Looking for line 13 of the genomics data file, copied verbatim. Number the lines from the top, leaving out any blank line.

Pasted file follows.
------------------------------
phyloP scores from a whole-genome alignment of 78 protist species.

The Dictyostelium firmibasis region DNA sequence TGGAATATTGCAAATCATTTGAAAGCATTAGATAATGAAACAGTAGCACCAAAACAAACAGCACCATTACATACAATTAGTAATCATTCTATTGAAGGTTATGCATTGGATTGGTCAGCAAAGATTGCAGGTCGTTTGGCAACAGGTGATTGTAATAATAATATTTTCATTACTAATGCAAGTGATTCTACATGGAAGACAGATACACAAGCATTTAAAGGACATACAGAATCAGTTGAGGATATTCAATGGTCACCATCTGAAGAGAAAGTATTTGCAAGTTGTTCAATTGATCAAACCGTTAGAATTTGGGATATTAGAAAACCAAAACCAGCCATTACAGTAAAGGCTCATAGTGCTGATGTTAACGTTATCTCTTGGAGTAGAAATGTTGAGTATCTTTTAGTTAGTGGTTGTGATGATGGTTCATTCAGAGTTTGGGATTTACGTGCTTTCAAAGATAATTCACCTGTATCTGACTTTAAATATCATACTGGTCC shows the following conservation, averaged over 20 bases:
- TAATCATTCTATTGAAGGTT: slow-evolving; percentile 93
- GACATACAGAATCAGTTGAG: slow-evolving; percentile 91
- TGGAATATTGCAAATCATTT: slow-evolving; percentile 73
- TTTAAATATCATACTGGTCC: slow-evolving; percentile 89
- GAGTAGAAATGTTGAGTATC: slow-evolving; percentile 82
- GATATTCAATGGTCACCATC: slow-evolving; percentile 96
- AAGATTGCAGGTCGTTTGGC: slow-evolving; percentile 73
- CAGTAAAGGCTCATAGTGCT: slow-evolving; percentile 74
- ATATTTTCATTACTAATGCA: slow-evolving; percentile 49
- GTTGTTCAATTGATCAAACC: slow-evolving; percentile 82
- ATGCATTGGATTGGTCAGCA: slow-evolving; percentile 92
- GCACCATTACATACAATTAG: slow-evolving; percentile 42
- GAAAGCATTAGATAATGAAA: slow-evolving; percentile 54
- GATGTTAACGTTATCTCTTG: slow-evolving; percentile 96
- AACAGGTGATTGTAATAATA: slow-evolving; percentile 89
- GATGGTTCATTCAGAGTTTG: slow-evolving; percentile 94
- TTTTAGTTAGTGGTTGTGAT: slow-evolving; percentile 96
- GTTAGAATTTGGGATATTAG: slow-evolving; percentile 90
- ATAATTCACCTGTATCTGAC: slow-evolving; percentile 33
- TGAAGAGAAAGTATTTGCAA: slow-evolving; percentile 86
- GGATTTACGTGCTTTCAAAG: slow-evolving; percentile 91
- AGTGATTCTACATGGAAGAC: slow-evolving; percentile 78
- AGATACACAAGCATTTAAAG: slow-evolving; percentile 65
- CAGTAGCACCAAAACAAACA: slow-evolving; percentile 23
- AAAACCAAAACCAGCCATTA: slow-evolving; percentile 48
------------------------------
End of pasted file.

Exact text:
- ATGCATTGGATTGGTCAGCA: slow-evolving; percentile 92